Clinton's 'Talking' to CBS

Dysfunctional marriages? Pressing social issues? Overachiever syndrome in the family? Cheating spouses? Who knows these issues better than former President Bill Clinton?

And what better avenue for the telegenic and controversial politician than a nationally syndicated television talk show?

Though rumors have been repeated and rejected since May, the New York Times on Wednesday confirmed that Clinton very well could get his own daily afternoon talk show, with a salary between $30 million and $50 million a year, the highest ever for a rookie talk-show host.

"You think maybe he could be a force for good," an unnamed NBC executive told the newspaper. "In between playing the sax or singing with Carly Simon or whatever he's going to do, maybe he could do some great things."

Clinton lawyer Robert Barnett was circumspect about offering any details on a potential talk show.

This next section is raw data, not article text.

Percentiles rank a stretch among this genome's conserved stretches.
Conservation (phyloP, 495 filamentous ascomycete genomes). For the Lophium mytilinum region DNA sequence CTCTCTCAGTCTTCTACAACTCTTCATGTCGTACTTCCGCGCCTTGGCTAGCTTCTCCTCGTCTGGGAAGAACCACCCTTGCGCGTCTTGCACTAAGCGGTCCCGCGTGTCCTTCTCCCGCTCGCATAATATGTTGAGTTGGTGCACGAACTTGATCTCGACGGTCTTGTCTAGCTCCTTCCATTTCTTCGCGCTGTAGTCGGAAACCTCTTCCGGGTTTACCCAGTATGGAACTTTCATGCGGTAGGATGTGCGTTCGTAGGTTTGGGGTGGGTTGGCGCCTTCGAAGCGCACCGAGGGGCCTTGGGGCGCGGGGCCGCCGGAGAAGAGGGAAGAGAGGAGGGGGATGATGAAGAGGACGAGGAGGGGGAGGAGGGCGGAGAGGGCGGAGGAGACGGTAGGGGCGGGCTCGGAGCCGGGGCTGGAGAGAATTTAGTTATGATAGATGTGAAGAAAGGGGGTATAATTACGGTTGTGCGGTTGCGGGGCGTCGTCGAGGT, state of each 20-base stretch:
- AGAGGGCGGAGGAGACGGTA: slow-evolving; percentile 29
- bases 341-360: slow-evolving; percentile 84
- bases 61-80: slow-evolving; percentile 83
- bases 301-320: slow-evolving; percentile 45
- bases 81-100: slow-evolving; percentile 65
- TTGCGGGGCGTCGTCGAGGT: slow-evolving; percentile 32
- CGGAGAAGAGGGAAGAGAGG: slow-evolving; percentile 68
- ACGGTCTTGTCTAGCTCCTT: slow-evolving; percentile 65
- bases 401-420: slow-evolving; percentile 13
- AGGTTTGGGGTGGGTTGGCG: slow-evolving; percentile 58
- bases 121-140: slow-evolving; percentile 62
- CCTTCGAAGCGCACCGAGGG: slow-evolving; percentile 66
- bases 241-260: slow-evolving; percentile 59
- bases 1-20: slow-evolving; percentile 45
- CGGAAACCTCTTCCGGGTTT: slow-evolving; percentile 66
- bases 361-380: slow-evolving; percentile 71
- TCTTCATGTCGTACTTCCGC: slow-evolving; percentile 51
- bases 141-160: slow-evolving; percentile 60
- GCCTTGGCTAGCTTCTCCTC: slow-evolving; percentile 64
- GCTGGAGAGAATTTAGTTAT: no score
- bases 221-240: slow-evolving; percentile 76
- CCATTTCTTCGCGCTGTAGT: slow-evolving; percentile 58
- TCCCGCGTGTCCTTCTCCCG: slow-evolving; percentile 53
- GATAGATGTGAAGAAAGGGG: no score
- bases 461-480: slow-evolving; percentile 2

"The president has received an enormous number of offers from broadcast television, cable television, the Internet, print and radio," he told the paper. "We have no immediate plans to make any media deals, and when the time comes a proper announcement will be forthcoming."

That statement took a considerably different tone than comment by Clinton and his spokesmen in May. Back then, Clinton's visits with executives at NBC were merely informal chats with little potential for turning into an ironclad contract.

"I don't think this is going to happen," Clinton said on a National Public Radio interview in June. "I'd be surprised if it did."

About the same time, however, television executives said Clinton had dreams of becoming "the next Oprah Winfrey."

The former president's advisers were split on how seriously Clinton was taking the talk show.

Clinton and NBC were in negotiations for a talk show from May until mid-July, when the deal collapsed. Among the issues cited were what kind of format Clinton's show would take, his hefty salary and the love-him-or-hate-him feelings he engenders in people, which might scare off advertisers.

CBS then picked up the ball and is currently trying to iron out a deal with "The Man from Hope," the paper reported.